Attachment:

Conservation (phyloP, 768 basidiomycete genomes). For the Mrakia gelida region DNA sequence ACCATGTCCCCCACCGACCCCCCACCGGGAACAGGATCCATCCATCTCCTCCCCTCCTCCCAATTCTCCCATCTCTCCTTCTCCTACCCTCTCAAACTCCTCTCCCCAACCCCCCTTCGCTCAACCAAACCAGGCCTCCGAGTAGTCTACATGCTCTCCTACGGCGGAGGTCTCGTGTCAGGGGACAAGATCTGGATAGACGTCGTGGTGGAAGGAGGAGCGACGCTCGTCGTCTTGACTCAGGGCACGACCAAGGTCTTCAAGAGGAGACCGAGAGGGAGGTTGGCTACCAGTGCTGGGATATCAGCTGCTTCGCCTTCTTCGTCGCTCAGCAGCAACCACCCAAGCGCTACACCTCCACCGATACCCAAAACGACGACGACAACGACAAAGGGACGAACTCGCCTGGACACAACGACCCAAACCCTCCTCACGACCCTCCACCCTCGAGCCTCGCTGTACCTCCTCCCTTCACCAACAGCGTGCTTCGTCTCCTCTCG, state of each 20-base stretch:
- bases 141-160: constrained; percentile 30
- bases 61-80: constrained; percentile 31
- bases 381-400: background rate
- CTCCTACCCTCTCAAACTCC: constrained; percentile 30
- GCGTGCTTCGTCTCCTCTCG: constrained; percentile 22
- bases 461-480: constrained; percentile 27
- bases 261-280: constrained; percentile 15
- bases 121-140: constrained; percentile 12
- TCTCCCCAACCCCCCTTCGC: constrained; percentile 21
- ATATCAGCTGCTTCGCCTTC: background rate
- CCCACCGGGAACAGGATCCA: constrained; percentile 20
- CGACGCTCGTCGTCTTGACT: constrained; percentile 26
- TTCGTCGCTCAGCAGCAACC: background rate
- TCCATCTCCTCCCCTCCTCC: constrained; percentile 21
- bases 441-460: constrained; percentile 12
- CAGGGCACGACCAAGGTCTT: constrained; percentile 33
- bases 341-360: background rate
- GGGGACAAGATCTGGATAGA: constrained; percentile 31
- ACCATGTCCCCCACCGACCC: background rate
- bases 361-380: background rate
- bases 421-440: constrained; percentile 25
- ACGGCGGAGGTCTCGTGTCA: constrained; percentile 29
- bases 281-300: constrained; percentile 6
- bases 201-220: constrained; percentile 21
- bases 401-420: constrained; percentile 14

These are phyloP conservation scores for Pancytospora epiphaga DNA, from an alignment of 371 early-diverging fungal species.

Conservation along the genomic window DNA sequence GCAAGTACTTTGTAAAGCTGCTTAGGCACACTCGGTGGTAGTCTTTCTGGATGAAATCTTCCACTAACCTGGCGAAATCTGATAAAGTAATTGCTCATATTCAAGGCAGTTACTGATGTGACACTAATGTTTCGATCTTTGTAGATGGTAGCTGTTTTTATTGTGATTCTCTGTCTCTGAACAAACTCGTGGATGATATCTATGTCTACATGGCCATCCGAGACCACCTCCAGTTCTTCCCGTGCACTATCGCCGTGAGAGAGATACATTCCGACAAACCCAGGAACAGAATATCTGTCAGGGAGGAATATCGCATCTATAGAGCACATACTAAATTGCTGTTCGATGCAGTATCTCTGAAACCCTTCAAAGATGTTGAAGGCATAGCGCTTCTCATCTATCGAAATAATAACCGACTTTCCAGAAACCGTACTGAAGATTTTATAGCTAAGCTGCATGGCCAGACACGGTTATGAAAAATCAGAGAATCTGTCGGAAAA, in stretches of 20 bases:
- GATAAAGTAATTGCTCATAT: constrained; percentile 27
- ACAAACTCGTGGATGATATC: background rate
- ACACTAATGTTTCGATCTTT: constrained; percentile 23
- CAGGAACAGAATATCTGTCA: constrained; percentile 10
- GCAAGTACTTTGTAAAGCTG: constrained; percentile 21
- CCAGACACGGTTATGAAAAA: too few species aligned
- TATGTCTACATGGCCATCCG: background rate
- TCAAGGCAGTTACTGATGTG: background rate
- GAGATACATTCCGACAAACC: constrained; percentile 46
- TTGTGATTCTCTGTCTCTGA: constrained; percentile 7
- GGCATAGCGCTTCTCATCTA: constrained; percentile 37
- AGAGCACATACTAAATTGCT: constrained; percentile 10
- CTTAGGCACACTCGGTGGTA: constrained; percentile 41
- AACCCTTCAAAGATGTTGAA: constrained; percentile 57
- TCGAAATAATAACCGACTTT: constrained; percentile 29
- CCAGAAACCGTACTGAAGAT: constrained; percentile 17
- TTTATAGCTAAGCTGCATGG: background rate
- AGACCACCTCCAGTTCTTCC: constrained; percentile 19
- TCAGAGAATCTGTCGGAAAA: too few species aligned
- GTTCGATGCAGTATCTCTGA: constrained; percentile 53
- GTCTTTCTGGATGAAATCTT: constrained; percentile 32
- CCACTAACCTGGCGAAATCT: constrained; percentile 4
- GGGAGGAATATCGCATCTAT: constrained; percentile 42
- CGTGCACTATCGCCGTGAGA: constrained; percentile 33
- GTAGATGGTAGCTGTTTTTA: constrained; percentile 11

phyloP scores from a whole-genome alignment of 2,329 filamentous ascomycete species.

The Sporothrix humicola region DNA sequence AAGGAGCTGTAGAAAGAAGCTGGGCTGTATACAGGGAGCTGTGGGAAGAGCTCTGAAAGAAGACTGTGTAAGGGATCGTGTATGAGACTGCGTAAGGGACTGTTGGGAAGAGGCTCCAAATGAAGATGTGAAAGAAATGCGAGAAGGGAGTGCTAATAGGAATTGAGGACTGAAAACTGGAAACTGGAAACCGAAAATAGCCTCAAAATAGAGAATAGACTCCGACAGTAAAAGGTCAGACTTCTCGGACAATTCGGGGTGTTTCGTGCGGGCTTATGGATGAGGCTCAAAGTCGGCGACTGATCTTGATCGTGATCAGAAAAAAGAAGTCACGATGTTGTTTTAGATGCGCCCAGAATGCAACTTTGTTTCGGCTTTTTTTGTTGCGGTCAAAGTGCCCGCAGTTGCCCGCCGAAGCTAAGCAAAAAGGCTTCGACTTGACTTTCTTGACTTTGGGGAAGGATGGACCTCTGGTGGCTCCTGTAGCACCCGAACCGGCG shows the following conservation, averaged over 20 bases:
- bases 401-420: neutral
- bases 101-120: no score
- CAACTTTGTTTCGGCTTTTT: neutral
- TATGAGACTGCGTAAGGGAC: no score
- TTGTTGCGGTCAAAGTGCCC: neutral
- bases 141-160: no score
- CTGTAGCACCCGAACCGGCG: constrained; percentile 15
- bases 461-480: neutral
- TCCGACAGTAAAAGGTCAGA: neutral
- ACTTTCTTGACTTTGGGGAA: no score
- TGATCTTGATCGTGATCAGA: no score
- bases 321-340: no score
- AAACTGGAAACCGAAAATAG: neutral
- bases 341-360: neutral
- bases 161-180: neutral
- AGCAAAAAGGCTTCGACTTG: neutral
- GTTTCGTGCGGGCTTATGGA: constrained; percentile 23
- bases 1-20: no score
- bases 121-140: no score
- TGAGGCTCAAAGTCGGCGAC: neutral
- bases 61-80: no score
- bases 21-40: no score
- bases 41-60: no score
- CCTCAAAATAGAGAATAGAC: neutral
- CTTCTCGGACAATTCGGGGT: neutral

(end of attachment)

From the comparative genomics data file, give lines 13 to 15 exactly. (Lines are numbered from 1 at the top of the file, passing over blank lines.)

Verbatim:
- CGACGCTCGTCGTCTTGACT: constrained; percentile 26
- TTCGTCGCTCAGCAGCAACC: background rate
- TCCATCTCCTCCCCTCCTCC: constrained; percentile 21